34. 34. 34 Fig. 4 (c) DRILLING MACHINE CENTER LATHE SECTION Heavier lathes are provided in this section. All the lathes have four jaws chuck for better holding centering is done either manually or with the help of universal scriber. All kinds of turning are performed here. Parting off is other major operation done. Fig .4 (d) Centre lathe machine
  35. 35. 35 SHAPER The machine is also called horizontal shaping machine. It works on quick-return mechanism .The arm of shaper reciprocating horizontally. The cutting take place only in the forward stroke. The bed of the machine is fixed and the tool reciprocating. Shaping, Planning, Grooving etc. are performed by this machine. Fig .4 (d) Shaper machine SLOTTER The is vertical shaping machine .The arm reciprocating in the vertical direction .Mostparts are the same as shaper .Slotting is the process thatis carried on this machine . Fig .4(e) Slotter
  36. 36. 36 6.Paint Shop The Work of this shop is to paint the coaches and bogie. In this shop there are many sections and they are following – 1. COACH PAINTING. 2. LETTER SECTION. 3. TRIMMING SECTION. 4. CORROSION SECTION. 5. POLSIH SECTION. PURPOSE OF PAINTING- 1. FOR PROTECTION AGAINST COROSION. 2. FOR DECORATION. 3. FOR COVERING. MATERIAL USED IN PAINTING – 1. PAINT MATERIALS. 2. ENEMAL MATERIALS. 3. VARNISH MATERIALS. 4. LACQUER MATERIALS. PAINT MATERIALS- 1. BASE. 2. BINDER. 3. THINNER. 4. DRIER. 5. PIGMENT. 6. INERT OR FILLER MATERIAL. Fig 5(a) Paint box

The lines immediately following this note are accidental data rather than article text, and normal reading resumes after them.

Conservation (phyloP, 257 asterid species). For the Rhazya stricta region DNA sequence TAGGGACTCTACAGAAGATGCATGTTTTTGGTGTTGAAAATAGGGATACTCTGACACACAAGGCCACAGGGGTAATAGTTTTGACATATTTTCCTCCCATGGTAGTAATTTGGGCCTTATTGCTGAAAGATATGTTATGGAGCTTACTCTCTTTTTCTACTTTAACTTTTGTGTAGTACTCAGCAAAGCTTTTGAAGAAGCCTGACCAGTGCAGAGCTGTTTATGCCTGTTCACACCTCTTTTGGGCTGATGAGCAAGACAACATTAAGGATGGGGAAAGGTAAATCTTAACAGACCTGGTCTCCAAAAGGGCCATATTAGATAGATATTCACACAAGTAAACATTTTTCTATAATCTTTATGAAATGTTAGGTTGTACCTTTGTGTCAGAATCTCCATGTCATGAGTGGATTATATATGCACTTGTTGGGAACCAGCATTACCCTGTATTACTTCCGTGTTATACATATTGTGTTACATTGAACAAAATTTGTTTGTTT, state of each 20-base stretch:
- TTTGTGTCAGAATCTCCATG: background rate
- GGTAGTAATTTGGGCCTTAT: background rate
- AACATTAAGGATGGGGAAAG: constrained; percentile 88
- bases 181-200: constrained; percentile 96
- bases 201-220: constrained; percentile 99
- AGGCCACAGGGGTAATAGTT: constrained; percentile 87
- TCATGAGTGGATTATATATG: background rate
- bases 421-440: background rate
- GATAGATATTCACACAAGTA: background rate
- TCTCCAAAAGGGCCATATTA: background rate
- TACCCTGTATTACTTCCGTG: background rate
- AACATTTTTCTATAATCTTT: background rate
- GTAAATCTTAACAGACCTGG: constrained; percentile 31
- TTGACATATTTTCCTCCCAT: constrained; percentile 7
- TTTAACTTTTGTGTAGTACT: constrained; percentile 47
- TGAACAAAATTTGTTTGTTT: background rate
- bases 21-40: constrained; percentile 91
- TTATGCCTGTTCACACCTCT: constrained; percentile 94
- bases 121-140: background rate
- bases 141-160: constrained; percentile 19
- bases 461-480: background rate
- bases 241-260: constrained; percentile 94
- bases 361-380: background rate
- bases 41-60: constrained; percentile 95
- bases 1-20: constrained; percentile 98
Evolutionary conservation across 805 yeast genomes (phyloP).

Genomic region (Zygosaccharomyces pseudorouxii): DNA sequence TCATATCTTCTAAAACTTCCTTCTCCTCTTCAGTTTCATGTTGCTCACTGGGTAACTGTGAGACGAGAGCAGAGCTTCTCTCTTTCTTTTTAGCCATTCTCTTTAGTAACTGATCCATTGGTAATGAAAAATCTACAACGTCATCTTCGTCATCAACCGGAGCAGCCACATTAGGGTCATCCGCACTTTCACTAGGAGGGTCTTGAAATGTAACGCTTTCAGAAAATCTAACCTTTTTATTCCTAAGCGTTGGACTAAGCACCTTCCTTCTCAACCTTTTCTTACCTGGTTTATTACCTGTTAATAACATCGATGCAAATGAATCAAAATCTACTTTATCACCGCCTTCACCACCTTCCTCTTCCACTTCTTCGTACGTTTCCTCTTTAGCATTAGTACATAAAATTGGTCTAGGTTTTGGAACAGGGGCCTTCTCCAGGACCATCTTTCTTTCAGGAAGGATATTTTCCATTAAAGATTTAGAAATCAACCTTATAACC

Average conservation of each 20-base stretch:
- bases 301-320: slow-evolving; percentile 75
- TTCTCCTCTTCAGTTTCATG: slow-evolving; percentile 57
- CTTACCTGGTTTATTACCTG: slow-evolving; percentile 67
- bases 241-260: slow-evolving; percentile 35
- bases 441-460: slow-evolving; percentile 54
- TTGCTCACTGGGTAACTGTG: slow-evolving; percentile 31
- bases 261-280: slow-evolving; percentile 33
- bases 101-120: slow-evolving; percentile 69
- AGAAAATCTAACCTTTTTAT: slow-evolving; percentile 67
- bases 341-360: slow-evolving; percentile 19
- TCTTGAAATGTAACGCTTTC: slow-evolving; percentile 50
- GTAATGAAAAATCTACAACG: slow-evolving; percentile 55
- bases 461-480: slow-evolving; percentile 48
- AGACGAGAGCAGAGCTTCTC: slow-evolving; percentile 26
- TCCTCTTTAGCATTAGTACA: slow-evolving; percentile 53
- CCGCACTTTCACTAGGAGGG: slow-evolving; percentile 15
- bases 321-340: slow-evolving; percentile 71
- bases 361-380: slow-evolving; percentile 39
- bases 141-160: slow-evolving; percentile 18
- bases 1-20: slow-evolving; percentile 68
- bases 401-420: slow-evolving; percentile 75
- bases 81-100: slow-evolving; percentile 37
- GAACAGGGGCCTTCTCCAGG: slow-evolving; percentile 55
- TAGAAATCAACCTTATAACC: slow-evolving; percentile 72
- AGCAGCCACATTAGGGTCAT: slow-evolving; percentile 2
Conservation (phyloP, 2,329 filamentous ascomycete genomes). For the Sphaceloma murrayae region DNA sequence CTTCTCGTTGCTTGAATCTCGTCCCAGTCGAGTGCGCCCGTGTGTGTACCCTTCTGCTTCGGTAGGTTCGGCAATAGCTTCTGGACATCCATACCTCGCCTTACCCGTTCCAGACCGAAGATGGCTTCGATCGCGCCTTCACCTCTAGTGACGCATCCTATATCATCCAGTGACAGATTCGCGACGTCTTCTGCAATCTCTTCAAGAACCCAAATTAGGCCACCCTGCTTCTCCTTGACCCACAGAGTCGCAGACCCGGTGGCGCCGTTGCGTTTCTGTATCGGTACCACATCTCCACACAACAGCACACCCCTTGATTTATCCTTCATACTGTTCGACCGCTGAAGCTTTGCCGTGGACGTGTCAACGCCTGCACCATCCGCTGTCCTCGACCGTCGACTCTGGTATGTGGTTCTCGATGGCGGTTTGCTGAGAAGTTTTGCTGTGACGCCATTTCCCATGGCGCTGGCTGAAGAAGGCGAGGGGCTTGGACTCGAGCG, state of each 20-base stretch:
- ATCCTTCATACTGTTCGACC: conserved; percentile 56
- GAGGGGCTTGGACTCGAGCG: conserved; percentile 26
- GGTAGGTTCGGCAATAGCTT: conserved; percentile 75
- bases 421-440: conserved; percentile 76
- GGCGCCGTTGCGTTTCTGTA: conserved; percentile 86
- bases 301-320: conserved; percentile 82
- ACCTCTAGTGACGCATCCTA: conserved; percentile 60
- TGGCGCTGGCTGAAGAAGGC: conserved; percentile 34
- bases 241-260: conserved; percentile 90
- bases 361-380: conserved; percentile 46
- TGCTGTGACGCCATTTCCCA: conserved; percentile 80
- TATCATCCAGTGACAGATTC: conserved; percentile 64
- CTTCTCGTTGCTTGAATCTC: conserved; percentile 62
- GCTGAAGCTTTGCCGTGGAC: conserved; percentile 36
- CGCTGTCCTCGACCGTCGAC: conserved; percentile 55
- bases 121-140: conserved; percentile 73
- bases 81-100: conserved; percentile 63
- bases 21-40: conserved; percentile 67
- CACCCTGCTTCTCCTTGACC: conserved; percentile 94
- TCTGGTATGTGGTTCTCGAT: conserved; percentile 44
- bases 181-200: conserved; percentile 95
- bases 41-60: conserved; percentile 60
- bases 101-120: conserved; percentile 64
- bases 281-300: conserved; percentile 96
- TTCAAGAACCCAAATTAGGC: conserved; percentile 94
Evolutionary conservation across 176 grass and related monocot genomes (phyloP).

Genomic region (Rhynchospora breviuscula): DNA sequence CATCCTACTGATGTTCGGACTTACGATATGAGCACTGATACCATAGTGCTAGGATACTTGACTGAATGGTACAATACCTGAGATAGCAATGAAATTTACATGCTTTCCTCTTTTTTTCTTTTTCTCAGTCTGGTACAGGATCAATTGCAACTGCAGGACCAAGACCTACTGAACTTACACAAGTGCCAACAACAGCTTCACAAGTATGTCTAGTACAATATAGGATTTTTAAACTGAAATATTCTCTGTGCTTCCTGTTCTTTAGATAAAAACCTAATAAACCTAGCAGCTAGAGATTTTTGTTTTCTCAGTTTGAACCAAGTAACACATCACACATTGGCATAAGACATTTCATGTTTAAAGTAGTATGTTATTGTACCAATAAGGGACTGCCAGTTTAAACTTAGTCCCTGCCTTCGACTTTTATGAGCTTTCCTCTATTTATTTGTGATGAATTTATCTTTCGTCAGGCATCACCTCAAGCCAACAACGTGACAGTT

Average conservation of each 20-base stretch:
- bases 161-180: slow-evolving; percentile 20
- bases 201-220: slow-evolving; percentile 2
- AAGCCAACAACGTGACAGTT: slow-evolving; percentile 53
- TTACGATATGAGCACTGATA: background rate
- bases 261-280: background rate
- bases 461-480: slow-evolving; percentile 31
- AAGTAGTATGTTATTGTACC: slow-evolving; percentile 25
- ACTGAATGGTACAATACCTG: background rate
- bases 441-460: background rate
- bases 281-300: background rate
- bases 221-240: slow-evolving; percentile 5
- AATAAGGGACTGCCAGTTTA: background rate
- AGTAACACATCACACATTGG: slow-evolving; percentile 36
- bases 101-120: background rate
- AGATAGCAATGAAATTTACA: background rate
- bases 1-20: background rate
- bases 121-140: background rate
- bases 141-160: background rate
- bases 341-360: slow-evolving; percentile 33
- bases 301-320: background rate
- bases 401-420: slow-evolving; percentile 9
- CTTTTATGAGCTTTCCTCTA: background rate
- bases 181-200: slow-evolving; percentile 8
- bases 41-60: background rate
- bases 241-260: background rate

37. 37. 37 Fig 5.(b) Thinner THE MAIN PROCESS INVOLVE IN PAINTING – Firstly, Putin is prepared and it gets filled at the places where holes and cracks has been found. Secondly, the primer is put on the bodyand then finally painting is done in order to give the body desire shape. The overhauling of the coaches has been in given time interval it improves the quality of coaches and it also prevents the coaches from break down. The maintenance of coaches is according to time being is done as following- 1. MAIL EXPRESS- 12 MONTHS. 2. PASSENGER- 18 MONTHS. 3. NEWLY COACHES- 24 MONTHS. TYPES OF PAINT 1. Aluminum Paint. 2. Anti-corrosive. 3. Asbestos paint. 4. Bituminous paint. 5. Cellule paint. 6. Cement paint. 7. Distemper. 8. Plastic paint.
  38. 38. 38 9. Graphite paint. 10.Oil paint 11.Silicate paint. 12.Luminous paint. 13.Enamel paint. 14.Emulsion paint.